First, it should be noted that the response curves provided in FIGS. 4-8 are directed to a single sensor electrode 40 (with the exception of FIG. 4C). These curves are related to cross sectional area of each respective sensor electrode 40, and do not account for various phenomena (such as edge effects) that might exist within an operational system. FIG. 4C depicts response for a portion of the array 41. In FIG. 4C, response for a first sensor electrode A, a second sensor electrode B, and a third sensor electrode C is depicted. When used together, response for the array 41 is depicted by the dashed curve shown. One skilled in the art will recognize that the anti-aliasing sensor electrodes 40 may be used individually, together, or in various combinations. Accordingly, response functions may vary according to orientation and other factors.

With regard to the performance curves of FIGS. 4 through 8, it should be noted that the performance correlates to a cross sectional area for a respective electrode along a respective axis. The axis selected is one of an X axis and a Y axis of an instrument based coordinate system. One skilled in the art will recognize that as the instrument 20 traverses the formation 10, that a performance curve taken in relation to the formation 10 (i.e., a formation coordinate system) may have a different appearance than that of the instrument based coordinate system.

In the development of anti-aliasing sensor electrodes 40, various embodiments were considered. Some of these embodiments are presented herein. In general, each embodiment of the anti-aliasing sensor electrodes 40 incorporates a design that limits spatial aliasing in at least one of an X-direction and a Y-direction (when considered, for convenience, in the instrument coordinate system).

In FIG. 5A, a “one-row zigzag” shaped sensor electrode 40 is presented. Response for each electrode is depicted in FIG. 5B. FIG. 5B shows that the X direction response increases to a maximum, and then decreases at the same rate as the increase. This is the case as the one-row zigzag sensor 40 is symmetric about the X axis. In contrast, the Y direction response increases at a fixed rate until it reaches a plateau where performance is unchanged. Again, after a certain point, performance then decreases at the same rate as the increase. In order to maximize a benefit from the plateau, another embodiment is provided and described with relation to FIG. 6.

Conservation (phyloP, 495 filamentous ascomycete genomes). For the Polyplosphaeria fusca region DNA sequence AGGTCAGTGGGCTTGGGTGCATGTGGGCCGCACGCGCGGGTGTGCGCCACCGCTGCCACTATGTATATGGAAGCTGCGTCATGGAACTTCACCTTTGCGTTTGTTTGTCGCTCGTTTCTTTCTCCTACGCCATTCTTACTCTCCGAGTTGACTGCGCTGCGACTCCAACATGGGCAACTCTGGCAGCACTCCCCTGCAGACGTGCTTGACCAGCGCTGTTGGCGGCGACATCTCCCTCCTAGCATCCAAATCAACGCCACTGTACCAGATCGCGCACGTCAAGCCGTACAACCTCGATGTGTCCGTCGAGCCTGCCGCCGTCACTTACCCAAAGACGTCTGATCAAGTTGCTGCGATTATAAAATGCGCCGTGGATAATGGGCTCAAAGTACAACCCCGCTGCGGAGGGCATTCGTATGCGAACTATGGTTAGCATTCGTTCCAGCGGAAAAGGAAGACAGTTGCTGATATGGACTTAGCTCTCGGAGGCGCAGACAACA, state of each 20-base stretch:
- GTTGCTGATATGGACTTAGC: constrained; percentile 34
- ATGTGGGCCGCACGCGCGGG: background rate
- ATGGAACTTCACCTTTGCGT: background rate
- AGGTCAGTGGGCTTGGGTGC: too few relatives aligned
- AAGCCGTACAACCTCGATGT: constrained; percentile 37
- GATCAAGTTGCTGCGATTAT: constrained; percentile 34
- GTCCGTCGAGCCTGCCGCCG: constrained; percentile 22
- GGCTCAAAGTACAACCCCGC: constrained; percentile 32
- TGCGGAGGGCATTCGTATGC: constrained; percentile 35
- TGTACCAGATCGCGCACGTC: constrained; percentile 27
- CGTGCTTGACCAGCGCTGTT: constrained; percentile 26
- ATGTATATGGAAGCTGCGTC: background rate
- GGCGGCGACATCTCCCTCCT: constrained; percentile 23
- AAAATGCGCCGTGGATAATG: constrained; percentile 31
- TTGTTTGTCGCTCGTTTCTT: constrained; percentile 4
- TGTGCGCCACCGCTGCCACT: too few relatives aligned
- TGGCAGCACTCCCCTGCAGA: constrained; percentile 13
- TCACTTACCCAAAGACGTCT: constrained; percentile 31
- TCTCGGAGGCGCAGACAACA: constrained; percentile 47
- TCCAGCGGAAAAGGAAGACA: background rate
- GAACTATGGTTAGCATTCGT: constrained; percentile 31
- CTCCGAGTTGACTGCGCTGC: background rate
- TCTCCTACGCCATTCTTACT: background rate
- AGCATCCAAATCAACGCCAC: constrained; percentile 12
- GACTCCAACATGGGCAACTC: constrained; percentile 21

FIG. 6 depicts a “one-row double zigzag” embodiment of the sensor electrode 40. FIG. 6A depicts geometry of the sensor, while FIG. 6B illustrates performance in the X direction and the Y direction. While performance characteristics in the Y direction are desirable, it is preferred to have a better correlation with performance in the X direction (at least in some instances). Accordingly, a further embodiment is provided in FIG. 7.

FIG. 7 depicts a “one-row triple zigzag” embodiment of the sensor electrode 40. FIG. 7A depicts geometry of the sensor, while FIG. 7B illustrates performance in the X direction and the Y direction. This embodiment provides a better correlation with performance in the X direction and the Y direction, for at least some instances. Accordingly, another embodiment is provided.

In FIG. 8, an embodiment of the sensor electrode 40 referred to as a “one-row wavelet” sensor electrode 40 is provided. The one-row wavelet sensor incorporates a design have smoothed and tuned edges which provide for improved frequency response. Additionally, the design reduces or substantially eliminates most the angle bias that may be realized in a two-dimensional (2D) sampling system.

One skilled in the art will note that the embodiment depicted in FIG. 8 provides for a high response over a short interval. This is the case in both the X direction and the Y direction. Accordingly, use of sensor electrodes 40 having a shape that is of the one-row wavelet design provides for increased resolution (in each of the X direction and the Y direction).

In one embodiment, the anti-aliasing sensor electrode 40 includes a geometry that provides for horizontal overlap in order to attenuate the spatial aliasing noise in the horizontal (X) direction, while providing for oversampling in the vertical (Y) direction.

One skilled in the art will recognize that certain design principles are common to the embodiments provided. For example, controlling or designing to provide a cross sectional area along one or more axes (i.e., a geometry of the sensor electrode) may provide certain benefits such as high or substantially high vertical (Y direction) and/or horizontal (X direction) resolution, reduction in spatial aliasing, reduction or elimination of spatial offset, and reduction or elimination of angular dependance (bias). Further benefits realized may include improved frequency response.